Overlooking, disrespecting, underestimating, ignoring. Call it what you want. Case Keenum didn't label it with a single word, but overall, he's noticed how the 2019 Redskins are receiving next to no attention.
Heading into Week 1, it's the kind of position he relishes being in.
"Nobody is talking about us, nobody expects much from us," Keenum said during his weekly press conference on Wednesday. "I think it's a pretty good place to be in. I think we got a lot of fight in that locker room, especially on our side of the football. So I'm excited to go out there and show what we're about."
Keenum's only been around this franchise for a few months, but he's spot on.
Even though in-season success has long been hard for the Redskins to capture, they haven't had any trouble drumming up hope each offseason under Jay Gruden and long before him. This time around, though, even hope appears to be on limited supply, and predictions about Washington's eventual record back that up.
Well, if anyone needs to borrow any optimism, Keenum's got extra. When talking to the media, he rattled off how confident he is in his unproven receivers, an offensive line that's missing its foundational piece and a system he's still relatively new to.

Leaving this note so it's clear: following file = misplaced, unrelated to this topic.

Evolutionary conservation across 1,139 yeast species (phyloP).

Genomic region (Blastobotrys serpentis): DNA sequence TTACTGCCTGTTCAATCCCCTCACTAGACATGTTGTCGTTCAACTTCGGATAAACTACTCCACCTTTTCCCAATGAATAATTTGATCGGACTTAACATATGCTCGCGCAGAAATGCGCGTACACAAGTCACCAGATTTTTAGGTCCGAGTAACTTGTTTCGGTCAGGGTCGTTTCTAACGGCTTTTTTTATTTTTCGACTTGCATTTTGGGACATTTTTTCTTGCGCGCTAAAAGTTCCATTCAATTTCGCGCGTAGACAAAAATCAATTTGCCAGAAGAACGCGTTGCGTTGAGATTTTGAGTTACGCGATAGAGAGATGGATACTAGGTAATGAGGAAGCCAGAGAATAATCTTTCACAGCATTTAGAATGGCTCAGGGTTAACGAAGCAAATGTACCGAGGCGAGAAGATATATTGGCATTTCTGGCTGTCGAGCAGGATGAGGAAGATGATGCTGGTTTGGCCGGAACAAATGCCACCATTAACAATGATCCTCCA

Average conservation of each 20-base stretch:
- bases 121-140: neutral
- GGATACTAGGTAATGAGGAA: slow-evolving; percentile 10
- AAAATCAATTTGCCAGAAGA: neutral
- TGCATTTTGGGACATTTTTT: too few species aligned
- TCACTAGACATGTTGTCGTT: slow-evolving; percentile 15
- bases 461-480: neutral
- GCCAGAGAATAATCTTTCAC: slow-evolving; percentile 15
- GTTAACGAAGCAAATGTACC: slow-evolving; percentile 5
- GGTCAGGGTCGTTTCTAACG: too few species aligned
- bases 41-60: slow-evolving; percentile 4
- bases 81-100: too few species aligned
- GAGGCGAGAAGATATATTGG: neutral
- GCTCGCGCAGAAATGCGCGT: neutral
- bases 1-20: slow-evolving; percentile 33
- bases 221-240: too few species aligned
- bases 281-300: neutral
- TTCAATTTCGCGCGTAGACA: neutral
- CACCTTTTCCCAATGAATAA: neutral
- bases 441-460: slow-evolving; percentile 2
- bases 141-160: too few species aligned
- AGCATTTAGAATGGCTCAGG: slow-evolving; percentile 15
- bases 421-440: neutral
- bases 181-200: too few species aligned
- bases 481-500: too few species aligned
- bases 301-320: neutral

"I know we'll be locked and loaded and ready to go," he said.
In the locker room, Chris Thompson was asked if he agrees with Keenum's assessment of how the Redskins are being viewed. The running back mentioned how he's seen all types of chatter about his organization in the past — from projections of division titles to thoughts of dreadful finishes — and explained how he doesn't let it bother him too much.
Even so, it definitely does bother him.
"A lot of people out there that have these big jobs think we're going to be pretty bad this year, and that's OK," Thompson said. "As we go on this season, we win some games that nobody expects us to win, then we'll be able to shut their mouths. That's just how we have to go about it."
The reasons for doubting what the Redskins can do these next four months are obvious. Trent Williams' future being so unclear may top the list, but not far behind are questions about what the quarterbacks will produce, which receivers can become viable targets, Jordan Reed's health and whether a defense with so much talent can put it together on a weekly basis.
Still, Keenum remains upbeat, which he absolutely needs to be. The veteran believes his unit will mesh and develop through each matchup — "It's kind of a like a living thing" — and, overall, he's been through enough football to know who emerges in the fall and winter aren't always the squads who were praised all spring and summer.
"It's a new team, it's a new year and that's what's so great about the NFL," he said. "There's just no telling and that's just what's so much fun about this league."
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